报 告 人：Eric Fosler-Lussier 美国俄亥俄州立大学教授，长期从事语音识别、机器学习方面的研究
主 持 人：谢磊教授
报告题目：Beyond the linear chain: explorations of structured discriminative models for automatic speech recognition
Hidden Markov Models have formed the backbone of speech recognition techniques for decades: their power lies in the simplicity of the basic model, which is adaptable to many different types of training regimes and representations of hidden states. The current state of the art utilizes both discriminative observation models, in the form of Deep Neural Networks, as well as discriminative training criteria. In this talk, I will describe a line of research from my lab that has incorporated different kinds of linguistic and structural representations in a direct discriminative model, following a Conditional Random Field approach to modeling. I will highlight several points of development of these models: initial phone recognition models that integrate phonological and phonetic information, factored phonological transcription models, factored discriminative training methods, and segmental models that incorporate information over long time spans. We find that introducing structures that can represent interesting temporal and linguistic events we can construct novel competitive alternative models for speech recognition. (Joint work with Jeremy Morris, Rohit Prabhavalkar, Preethi Jyothi, and Ryan He.)
Eric Fosler-Lussier is an Associate Professor of Computer Science an Engineering, with a courtesy appointment in Linguistics at The Ohio State University. After receiving a B.A.S. (Computer and CognitiveScience) and B.A. (Linguistics) from the University of Pennsylvania in 1993, he received his Ph.D. in 1999 from the University of California, Berkeley, performing his dissertation research at the International Computer Science Institute under the tutelage of Prof. Nelson Morgan. He has also been a Member of Technical Staff at Bell Labs (2000-2002), Lucent Technologies, a Visiting Researcher at Columbia University (2003), and a visiting scholar at the Nisonger Center, A University Center for Excellence in Developmental Disabilities at Ohio State (2010-11).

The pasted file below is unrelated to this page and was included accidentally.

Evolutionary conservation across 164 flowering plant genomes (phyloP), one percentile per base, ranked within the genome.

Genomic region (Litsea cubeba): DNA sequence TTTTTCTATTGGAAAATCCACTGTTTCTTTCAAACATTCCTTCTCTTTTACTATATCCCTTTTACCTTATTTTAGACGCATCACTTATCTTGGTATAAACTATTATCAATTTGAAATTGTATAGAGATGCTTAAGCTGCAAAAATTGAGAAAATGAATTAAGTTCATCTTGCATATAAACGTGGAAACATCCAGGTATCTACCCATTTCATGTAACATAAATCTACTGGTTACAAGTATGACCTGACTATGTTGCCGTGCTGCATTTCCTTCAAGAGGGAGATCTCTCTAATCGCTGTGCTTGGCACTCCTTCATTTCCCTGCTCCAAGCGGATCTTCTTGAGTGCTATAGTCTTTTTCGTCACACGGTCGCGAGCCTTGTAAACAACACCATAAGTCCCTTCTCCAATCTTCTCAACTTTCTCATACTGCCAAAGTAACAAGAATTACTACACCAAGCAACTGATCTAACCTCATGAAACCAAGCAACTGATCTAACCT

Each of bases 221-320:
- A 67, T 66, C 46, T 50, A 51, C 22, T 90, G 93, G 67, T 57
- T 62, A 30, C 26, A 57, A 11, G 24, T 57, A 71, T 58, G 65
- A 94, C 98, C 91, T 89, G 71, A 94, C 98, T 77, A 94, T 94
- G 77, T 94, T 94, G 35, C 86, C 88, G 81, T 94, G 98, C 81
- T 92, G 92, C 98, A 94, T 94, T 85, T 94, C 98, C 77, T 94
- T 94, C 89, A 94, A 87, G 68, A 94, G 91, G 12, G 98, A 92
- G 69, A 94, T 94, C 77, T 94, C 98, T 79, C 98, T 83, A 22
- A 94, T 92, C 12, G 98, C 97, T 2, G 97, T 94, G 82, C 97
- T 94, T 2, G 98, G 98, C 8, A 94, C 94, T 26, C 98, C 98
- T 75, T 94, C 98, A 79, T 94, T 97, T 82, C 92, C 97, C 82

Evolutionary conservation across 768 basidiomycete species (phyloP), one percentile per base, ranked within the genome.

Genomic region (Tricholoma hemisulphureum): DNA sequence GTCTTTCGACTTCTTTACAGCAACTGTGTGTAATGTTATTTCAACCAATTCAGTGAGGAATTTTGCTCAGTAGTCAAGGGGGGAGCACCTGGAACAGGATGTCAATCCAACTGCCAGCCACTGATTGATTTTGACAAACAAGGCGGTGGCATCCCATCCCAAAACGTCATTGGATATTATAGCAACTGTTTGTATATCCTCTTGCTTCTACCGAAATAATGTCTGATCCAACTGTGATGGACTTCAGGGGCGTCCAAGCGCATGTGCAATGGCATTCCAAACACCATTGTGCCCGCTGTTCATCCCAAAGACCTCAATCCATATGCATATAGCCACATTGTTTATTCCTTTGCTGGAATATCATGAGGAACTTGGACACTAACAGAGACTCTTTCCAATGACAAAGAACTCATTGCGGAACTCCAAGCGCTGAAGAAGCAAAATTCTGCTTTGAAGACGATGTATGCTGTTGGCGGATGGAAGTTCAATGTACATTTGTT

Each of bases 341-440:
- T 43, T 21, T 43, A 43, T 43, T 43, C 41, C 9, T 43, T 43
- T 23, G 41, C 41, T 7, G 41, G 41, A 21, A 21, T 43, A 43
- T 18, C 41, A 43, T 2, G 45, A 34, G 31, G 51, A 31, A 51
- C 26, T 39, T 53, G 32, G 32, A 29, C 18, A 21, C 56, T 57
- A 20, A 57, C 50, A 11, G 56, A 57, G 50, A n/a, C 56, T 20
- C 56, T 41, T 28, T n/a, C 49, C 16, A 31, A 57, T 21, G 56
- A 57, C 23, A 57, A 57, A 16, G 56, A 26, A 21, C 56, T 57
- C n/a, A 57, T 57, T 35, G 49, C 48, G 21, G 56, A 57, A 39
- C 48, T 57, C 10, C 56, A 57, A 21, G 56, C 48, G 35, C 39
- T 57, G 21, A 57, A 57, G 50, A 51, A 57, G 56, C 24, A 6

Widely published in both speech and language processing, research recognitions include the National Science Foundations CAREER award (2006), the Ohio State College of Engineering Lumley Research Award (2010), and the 2010 IEEE Signal Processing Society Best Paper Award (2010, co-authored with Jeremy Morris). He served as program chair for the North American Association for Computational Linguistics Meeting (2012, with Ellen Riloff and Srinivas Bangalore), and has served two terms on the IEEE Speech and Language Technical Committee. He is a member of the Association for Computational Linguistics, the International Speech Communication Association, and a senior member of the IEEE.